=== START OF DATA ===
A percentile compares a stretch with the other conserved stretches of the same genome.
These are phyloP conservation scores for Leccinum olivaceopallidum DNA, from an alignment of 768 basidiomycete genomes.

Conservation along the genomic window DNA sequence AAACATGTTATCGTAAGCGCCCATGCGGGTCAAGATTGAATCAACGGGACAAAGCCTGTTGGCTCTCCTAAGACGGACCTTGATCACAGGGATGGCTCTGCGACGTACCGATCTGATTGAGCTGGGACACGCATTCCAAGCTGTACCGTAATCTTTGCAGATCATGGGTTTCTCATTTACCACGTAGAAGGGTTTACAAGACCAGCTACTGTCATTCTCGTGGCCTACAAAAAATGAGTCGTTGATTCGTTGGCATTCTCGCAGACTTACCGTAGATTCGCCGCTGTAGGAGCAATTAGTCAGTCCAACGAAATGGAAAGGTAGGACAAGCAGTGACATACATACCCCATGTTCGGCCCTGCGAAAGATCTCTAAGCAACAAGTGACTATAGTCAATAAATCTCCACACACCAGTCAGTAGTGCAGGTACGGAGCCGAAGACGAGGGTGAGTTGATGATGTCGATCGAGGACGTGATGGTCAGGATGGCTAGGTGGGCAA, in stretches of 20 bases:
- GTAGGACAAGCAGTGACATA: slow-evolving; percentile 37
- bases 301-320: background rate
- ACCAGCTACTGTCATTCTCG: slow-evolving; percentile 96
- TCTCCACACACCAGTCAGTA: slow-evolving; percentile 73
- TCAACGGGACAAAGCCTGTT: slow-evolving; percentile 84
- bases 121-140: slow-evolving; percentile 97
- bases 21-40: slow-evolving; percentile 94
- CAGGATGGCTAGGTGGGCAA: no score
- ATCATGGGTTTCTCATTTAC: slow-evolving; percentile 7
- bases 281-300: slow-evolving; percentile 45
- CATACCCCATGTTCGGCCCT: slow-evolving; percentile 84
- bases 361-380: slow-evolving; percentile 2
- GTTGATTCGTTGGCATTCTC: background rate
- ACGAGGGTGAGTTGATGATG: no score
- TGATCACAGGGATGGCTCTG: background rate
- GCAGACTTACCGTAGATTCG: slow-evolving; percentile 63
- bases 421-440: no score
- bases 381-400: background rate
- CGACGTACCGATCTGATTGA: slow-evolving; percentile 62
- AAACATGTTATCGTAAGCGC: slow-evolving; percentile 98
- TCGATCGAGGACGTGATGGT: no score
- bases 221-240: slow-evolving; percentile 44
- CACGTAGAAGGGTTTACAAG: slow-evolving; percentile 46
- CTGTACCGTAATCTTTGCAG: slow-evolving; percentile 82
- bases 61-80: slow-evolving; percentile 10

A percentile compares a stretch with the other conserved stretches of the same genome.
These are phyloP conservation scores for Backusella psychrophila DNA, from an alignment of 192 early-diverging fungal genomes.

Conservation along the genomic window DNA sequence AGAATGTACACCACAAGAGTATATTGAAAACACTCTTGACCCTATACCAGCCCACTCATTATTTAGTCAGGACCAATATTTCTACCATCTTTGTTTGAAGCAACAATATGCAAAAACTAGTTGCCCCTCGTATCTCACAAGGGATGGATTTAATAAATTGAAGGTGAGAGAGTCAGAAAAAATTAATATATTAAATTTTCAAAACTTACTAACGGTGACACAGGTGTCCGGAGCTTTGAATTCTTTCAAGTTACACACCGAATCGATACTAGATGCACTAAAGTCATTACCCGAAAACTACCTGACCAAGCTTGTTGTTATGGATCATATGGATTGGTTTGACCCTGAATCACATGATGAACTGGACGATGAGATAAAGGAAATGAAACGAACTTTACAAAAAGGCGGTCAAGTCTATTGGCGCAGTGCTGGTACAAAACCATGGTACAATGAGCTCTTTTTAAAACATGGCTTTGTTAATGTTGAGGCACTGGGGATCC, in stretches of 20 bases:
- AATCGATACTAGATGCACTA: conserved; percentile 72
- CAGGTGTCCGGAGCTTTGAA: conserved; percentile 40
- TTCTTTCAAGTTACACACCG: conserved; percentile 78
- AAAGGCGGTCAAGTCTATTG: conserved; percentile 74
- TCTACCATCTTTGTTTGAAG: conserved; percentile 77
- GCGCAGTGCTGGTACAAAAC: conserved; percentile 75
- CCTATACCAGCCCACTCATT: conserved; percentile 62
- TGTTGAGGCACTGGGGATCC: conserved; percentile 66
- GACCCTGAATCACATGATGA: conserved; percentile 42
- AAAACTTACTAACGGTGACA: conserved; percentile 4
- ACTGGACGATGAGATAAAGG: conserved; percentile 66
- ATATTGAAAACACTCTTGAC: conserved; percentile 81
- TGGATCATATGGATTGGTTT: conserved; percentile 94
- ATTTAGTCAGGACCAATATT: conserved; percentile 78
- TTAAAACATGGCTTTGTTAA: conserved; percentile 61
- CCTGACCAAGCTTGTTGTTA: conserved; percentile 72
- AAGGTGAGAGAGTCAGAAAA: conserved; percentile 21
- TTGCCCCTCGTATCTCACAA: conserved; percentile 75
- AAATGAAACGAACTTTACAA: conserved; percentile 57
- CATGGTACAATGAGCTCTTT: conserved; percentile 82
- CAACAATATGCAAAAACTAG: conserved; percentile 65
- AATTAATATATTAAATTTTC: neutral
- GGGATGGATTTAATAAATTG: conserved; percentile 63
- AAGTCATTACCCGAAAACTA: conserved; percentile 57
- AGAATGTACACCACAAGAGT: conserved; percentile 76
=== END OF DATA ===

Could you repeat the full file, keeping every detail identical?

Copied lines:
A percentile compares a stretch with the other conserved stretches of the same genome.
These are phyloP conservation scores for Leccinum olivaceopallidum DNA, from an alignment of 768 basidiomycete genomes.

Conservation along the genomic window DNA sequence AAACATGTTATCGTAAGCGCCCATGCGGGTCAAGATTGAATCAACGGGACAAAGCCTGTTGGCTCTCCTAAGACGGACCTTGATCACAGGGATGGCTCTGCGACGTACCGATCTGATTGAGCTGGGACACGCATTCCAAGCTGTACCGTAATCTTTGCAGATCATGGGTTTCTCATTTACCACGTAGAAGGGTTTACAAGACCAGCTACTGTCATTCTCGTGGCCTACAAAAAATGAGTCGTTGATTCGTTGGCATTCTCGCAGACTTACCGTAGATTCGCCGCTGTAGGAGCAATTAGTCAGTCCAACGAAATGGAAAGGTAGGACAAGCAGTGACATACATACCCCATGTTCGGCCCTGCGAAAGATCTCTAAGCAACAAGTGACTATAGTCAATAAATCTCCACACACCAGTCAGTAGTGCAGGTACGGAGCCGAAGACGAGGGTGAGTTGATGATGTCGATCGAGGACGTGATGGTCAGGATGGCTAGGTGGGCAA, in stretches of 20 bases:
- GTAGGACAAGCAGTGACATA: slow-evolving; percentile 37
- bases 301-320: background rate
- ACCAGCTACTGTCATTCTCG: slow-evolving; percentile 96
- TCTCCACACACCAGTCAGTA: slow-evolving; percentile 73
- TCAACGGGACAAAGCCTGTT: slow-evolving; percentile 84
- bases 121-140: slow-evolving; percentile 97
- bases 21-40: slow-evolving; percentile 94
- CAGGATGGCTAGGTGGGCAA: no score
- ATCATGGGTTTCTCATTTAC: slow-evolving; percentile 7
- bases 281-300: slow-evolving; percentile 45
- CATACCCCATGTTCGGCCCT: slow-evolving; percentile 84
- bases 361-380: slow-evolving; percentile 2
- GTTGATTCGTTGGCATTCTC: background rate
- ACGAGGGTGAGTTGATGATG: no score
- TGATCACAGGGATGGCTCTG: background rate
- GCAGACTTACCGTAGATTCG: slow-evolving; percentile 63
- bases 421-440: no score
- bases 381-400: background rate
- CGACGTACCGATCTGATTGA: slow-evolving; percentile 62
- AAACATGTTATCGTAAGCGC: slow-evolving; percentile 98
- TCGATCGAGGACGTGATGGT: no score
- bases 221-240: slow-evolving; percentile 44
- CACGTAGAAGGGTTTACAAG: slow-evolving; percentile 46
- CTGTACCGTAATCTTTGCAG: slow-evolving; percentile 82
- bases 61-80: slow-evolving; percentile 10

A percentile compares a stretch with the other conserved stretches of the same genome.
These are phyloP conservation scores for Backusella psychrophila DNA, from an alignment of 192 early-diverging fungal genomes.

Conservation along the genomic window DNA sequence AGAATGTACACCACAAGAGTATATTGAAAACACTCTTGACCCTATACCAGCCCACTCATTATTTAGTCAGGACCAATATTTCTACCATCTTTGTTTGAAGCAACAATATGCAAAAACTAGTTGCCCCTCGTATCTCACAAGGGATGGATTTAATAAATTGAAGGTGAGAGAGTCAGAAAAAATTAATATATTAAATTTTCAAAACTTACTAACGGTGACACAGGTGTCCGGAGCTTTGAATTCTTTCAAGTTACACACCGAATCGATACTAGATGCACTAAAGTCATTACCCGAAAACTACCTGACCAAGCTTGTTGTTATGGATCATATGGATTGGTTTGACCCTGAATCACATGATGAACTGGACGATGAGATAAAGGAAATGAAACGAACTTTACAAAAAGGCGGTCAAGTCTATTGGCGCAGTGCTGGTACAAAACCATGGTACAATGAGCTCTTTTTAAAACATGGCTTTGTTAATGTTGAGGCACTGGGGATCC, in stretches of 20 bases:
- AATCGATACTAGATGCACTA: conserved; percentile 72
- CAGGTGTCCGGAGCTTTGAA: conserved; percentile 40
- TTCTTTCAAGTTACACACCG: conserved; percentile 78
- AAAGGCGGTCAAGTCTATTG: conserved; percentile 74
- TCTACCATCTTTGTTTGAAG: conserved; percentile 77
- GCGCAGTGCTGGTACAAAAC: conserved; percentile 75
- CCTATACCAGCCCACTCATT: conserved; percentile 62
- TGTTGAGGCACTGGGGATCC: conserved; percentile 66
- GACCCTGAATCACATGATGA: conserved; percentile 42
- AAAACTTACTAACGGTGACA: conserved; percentile 4
- ACTGGACGATGAGATAAAGG: conserved; percentile 66
- ATATTGAAAACACTCTTGAC: conserved; percentile 81
- TGGATCATATGGATTGGTTT: conserved; percentile 94
- ATTTAGTCAGGACCAATATT: conserved; percentile 78
- TTAAAACATGGCTTTGTTAA: conserved; percentile 61
- CCTGACCAAGCTTGTTGTTA: conserved; percentile 72
- AAGGTGAGAGAGTCAGAAAA: conserved; percentile 21
- TTGCCCCTCGTATCTCACAA: conserved; percentile 75
- AAATGAAACGAACTTTACAA: conserved; percentile 57
- CATGGTACAATGAGCTCTTT: conserved; percentile 82
- CAACAATATGCAAAAACTAG: conserved; percentile 65
- AATTAATATATTAAATTTTC: neutral
- GGGATGGATTTAATAAATTG: conserved; percentile 63
- AAGTCATTACCCGAAAACTA: conserved; percentile 57
- AGAATGTACACCACAAGAGT: conserved; percentile 76